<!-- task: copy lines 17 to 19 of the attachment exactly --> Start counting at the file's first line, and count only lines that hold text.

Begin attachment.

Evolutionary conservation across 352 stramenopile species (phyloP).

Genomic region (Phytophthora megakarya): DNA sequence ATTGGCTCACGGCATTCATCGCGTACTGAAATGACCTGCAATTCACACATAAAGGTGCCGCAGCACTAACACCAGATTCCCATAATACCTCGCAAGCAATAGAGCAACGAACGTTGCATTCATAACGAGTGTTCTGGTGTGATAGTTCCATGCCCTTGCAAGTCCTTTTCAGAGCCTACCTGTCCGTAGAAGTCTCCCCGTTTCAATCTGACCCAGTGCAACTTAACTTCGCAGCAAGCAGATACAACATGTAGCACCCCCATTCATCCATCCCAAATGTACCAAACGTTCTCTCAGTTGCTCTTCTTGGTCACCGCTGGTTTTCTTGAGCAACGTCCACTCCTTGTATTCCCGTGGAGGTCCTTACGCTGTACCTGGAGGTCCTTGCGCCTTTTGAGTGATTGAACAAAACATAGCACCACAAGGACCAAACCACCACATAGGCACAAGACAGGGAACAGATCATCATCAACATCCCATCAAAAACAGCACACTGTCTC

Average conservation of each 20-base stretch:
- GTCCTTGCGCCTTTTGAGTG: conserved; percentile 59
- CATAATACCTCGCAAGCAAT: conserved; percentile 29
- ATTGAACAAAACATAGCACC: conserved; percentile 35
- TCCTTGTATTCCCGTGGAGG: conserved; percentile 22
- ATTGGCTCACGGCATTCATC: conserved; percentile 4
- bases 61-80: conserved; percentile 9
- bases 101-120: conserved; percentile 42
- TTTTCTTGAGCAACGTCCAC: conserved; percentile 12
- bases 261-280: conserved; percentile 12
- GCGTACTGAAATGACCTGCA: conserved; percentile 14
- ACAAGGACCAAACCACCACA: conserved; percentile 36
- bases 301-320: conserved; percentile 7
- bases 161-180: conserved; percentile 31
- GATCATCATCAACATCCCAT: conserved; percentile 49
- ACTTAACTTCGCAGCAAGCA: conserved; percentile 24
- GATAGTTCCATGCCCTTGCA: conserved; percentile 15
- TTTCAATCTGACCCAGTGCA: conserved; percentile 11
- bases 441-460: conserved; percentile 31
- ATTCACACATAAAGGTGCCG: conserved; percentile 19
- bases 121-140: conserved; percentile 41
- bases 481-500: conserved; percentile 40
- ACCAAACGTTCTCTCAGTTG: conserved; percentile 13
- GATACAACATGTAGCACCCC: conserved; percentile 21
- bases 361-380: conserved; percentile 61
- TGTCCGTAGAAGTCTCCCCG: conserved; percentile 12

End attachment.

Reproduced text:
- GATCATCATCAACATCCCAT: conserved; percentile 49
- ACTTAACTTCGCAGCAAGCA: conserved; percentile 24
- GATAGTTCCATGCCCTTGCA: conserved; percentile 15